HJAR Mar/Apr 2020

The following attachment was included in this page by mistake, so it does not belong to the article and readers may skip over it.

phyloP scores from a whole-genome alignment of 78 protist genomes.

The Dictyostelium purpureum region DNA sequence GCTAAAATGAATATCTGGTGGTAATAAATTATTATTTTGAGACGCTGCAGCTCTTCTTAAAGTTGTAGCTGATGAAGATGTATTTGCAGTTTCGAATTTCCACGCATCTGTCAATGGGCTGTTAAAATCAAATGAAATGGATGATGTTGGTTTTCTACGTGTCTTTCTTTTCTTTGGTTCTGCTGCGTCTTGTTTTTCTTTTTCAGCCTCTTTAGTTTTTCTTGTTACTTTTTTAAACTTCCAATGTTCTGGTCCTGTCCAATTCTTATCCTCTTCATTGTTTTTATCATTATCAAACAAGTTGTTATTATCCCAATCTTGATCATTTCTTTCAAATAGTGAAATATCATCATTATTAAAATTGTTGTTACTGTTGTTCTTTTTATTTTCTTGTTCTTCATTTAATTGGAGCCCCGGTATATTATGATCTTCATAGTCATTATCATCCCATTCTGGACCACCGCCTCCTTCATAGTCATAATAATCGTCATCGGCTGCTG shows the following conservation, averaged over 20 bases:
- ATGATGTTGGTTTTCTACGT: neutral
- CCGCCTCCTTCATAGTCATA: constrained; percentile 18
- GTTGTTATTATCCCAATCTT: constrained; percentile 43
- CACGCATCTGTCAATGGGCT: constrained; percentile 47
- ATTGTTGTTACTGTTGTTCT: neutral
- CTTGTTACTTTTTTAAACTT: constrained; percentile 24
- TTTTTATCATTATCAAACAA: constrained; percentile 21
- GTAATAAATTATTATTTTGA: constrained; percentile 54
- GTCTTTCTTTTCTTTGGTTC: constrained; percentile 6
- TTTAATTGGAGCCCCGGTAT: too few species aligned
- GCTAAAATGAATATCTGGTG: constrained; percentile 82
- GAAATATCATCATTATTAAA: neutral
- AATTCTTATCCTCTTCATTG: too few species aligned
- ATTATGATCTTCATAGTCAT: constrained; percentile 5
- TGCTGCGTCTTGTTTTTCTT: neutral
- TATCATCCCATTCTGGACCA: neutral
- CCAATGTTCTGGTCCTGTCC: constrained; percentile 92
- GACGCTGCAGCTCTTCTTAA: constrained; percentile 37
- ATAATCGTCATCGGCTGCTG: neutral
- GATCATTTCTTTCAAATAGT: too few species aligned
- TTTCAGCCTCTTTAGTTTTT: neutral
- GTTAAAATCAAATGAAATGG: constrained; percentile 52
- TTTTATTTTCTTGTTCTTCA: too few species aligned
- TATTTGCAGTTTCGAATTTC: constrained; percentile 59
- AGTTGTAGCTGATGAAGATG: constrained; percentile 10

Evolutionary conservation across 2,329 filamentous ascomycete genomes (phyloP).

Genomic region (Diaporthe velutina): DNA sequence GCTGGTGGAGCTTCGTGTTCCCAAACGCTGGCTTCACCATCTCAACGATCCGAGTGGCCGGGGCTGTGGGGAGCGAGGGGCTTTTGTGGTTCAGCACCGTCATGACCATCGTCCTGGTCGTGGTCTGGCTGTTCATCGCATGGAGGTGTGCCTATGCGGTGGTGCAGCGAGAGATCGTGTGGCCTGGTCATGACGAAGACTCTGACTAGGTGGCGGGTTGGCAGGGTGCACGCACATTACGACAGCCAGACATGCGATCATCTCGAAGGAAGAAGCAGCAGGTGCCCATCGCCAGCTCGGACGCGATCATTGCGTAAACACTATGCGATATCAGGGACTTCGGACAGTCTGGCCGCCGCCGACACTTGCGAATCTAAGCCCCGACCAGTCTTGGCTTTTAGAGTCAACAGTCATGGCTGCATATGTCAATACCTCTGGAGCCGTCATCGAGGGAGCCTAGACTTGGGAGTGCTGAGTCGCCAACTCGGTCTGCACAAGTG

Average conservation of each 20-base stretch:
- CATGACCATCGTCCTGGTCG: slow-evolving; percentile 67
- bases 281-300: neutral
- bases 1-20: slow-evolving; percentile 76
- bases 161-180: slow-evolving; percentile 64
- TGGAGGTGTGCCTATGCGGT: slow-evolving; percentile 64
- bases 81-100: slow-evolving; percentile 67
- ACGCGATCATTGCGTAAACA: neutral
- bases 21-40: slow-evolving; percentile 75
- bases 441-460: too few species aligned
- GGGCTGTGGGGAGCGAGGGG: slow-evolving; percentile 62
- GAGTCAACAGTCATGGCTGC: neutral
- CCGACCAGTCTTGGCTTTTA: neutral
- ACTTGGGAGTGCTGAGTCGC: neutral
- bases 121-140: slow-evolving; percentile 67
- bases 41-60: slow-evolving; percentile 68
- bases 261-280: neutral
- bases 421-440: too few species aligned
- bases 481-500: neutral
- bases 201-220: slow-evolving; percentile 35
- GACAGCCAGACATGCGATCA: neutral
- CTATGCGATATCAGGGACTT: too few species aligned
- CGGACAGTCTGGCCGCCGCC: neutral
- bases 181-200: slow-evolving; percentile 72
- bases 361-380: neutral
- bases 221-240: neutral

HEALTHCARE JOURNAL OF ARKANSAS I  MAR / APR 2020 39 LaShannon Spencer Chief Executive Officer Community Health Centers of Arkansas “Health inequalities and the social determinants of health are not a footnote to the determinants of health. They are themain issue.” – SIR MICHAEL MARMOT, DIRECTOR OF THE INSTITUTE FOR HEALTH EQUITY, UNIVERSITY COLLEGE LONDON which can improve population health while reducing costly, avoidable hospitalizations, emergency department and urgent care vis- its, and expensive specialty services. Why the lack of appreciation for non- emergent or non-specialist physicians? Rel- ative to disease-specific research, academic studies have not fully addressed primary care-oriented studies. It is also clear that the lack of recognition for the great work in primary care settings results in many medi- cal students choosing specialty care, where they can often earn more money and have better work hours. It is my belief that os- teopathic medical schools’ graduates who choose family medicine as their specialty are focused on improving patient outcomes and are members of a group who feel a sense of commitment to the social responsibility of medicine. Asubstantial proportion of health care for America’s underserved population is pro- vided by physicians and clinicians within Community Health Centers (CHCs) across the United States. These health centers see the impact of SDOH every day through the needs of their patients. Family physicians and their health care teams are critical in addressing the patients’ SDOH because pri- mary care is a natural point of integration among clinical care, public health, behav- ioral health, and community-based services. Many research articles have indicated that most of the underserved populations reside in rural communities. Rural com- munities often lack community-based re- sources and services, widening the gap of holistic care that can be delivered to the un- derserved rural population. Many times, the only medical establishment within a 20-mile radius frompoints in rural Arkansas is either a small, primary-care single provider or a CHC. Specialists, and even fully functioning hospitals are often outside the reach of the underserved rural population. Primary-care facilities within these rural populations have had to think outside the box to determine how they can assist their patient population in a manner that best fits the patients’ needs, abilities, socioeco- nomic situation, and geographical location. One area in particular CHCs have focused on is Health Information Technology (HIT). As members of the community themselves, CHCs are very mindful that a “digital divide” negatively impacts the underserved rural Ar- kansas population, and focus their patient assistance plans accordingly. The digital divide is the gap between those who have access to technology or the internet and those who do not. Differences are often driven by socioeconomic status. Over the last few years, there has been an increased em- phasis on integrating technology intomedical care, and lack of reliable Internet access can hinder a person’s ability to access medical portals or electronic health records (EHRs). According to a 2019 PEW Research study, seniors are much more likely than younger adults to say they never go online (27 percent compared to 10 percent of the population younger than 65). In 2017, theAmericanMedical Informatics Association stated that access to broadband is, or will soon become, a SDOH. The lack of access to reliable and affordable internet or mobile service limits not only a person’s ability to utilize technology for health-related purposes, but also their ability to access other essential services, such as emergency assis- tance or employment opportunities. Lack of